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Should I enter into a plea bargain?

A previous blog post discussed plea bargaining - a strategy for defendants who wish to avoid trial, have certain charges dismissed or receive a lesser sentence. This is typically accomplished through three areas of plea negotiation: charge bargaining, sentence bargaining and fact bargaining. There are many considerations for defendants deciding whether to waive their right to a jury trial and enter into a plea bargain.

Plea bargaining is very common; over 90 percent of convictions are from negotiated pleas rather than from jury verdicts. Defendants who wish to receive a lighter sentence, to plead to a lesser crime or to have fewer offenses listed on their criminal record may benefit from plea negotiation. Also, defendants may wish to accept a plea bargain in order to avoid a lengthy and costly trial.

Plea bargains promote judicial economy. Judges may be eager to accept plea bargains due to their often-overloaded dockets. They may also be willing to allow certain defendants who would not likely serve a long sentence to be processed out so that they do not contribute to prison overcrowding.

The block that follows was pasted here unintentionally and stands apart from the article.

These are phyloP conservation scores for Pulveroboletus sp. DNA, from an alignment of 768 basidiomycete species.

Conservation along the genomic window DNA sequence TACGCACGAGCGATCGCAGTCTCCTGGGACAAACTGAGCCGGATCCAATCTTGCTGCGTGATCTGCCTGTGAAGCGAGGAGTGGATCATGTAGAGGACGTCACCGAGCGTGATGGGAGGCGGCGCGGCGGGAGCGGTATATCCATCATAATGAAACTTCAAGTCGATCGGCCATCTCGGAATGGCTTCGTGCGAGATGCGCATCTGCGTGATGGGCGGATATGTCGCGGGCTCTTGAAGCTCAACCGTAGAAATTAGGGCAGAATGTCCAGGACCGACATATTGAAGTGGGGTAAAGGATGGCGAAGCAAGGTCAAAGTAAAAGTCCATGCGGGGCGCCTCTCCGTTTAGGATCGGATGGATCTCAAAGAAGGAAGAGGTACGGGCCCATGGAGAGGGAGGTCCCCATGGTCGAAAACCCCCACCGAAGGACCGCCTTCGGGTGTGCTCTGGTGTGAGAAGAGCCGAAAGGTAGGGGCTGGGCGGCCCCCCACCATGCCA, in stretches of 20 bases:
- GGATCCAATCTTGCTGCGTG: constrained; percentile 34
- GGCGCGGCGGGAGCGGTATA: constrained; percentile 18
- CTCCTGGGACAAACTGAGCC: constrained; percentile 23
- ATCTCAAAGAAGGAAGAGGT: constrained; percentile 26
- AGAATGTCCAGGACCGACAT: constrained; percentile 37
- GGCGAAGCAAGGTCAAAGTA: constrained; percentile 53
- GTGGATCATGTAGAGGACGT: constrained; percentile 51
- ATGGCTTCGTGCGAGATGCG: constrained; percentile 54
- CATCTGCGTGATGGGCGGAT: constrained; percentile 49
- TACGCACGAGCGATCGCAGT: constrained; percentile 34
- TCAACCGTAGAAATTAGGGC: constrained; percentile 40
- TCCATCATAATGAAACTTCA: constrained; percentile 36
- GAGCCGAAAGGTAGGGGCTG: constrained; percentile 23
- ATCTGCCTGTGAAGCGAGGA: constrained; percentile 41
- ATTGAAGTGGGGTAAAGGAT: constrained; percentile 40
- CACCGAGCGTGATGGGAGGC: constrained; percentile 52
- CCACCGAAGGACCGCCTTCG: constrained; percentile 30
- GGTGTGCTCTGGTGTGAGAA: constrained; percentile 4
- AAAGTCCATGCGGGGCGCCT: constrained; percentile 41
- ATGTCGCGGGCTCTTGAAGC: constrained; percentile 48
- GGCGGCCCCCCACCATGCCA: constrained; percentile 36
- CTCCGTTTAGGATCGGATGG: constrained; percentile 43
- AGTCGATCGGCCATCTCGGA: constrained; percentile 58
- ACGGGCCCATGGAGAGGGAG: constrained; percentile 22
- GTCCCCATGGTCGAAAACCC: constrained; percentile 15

Prosecutors may also be willing to engage in plea bargaining because they will be assured a conviction without having to take their chances at criminal trial. Also, plea bargains may help prosecutors strengthen their cases against co-defendants. Therefore, they may be willing to accept a plea bargain from one defendant in exchange for his testimony against another defendant.

The decision of whether to accept a plea bargain depends on many factors such as the circumstances of the case, the defendant's criminal history and the chances of winning at trial. It is in defendants' best interests to consult with an attorney who can give legal advice regarding the best strategy for their criminal defense.

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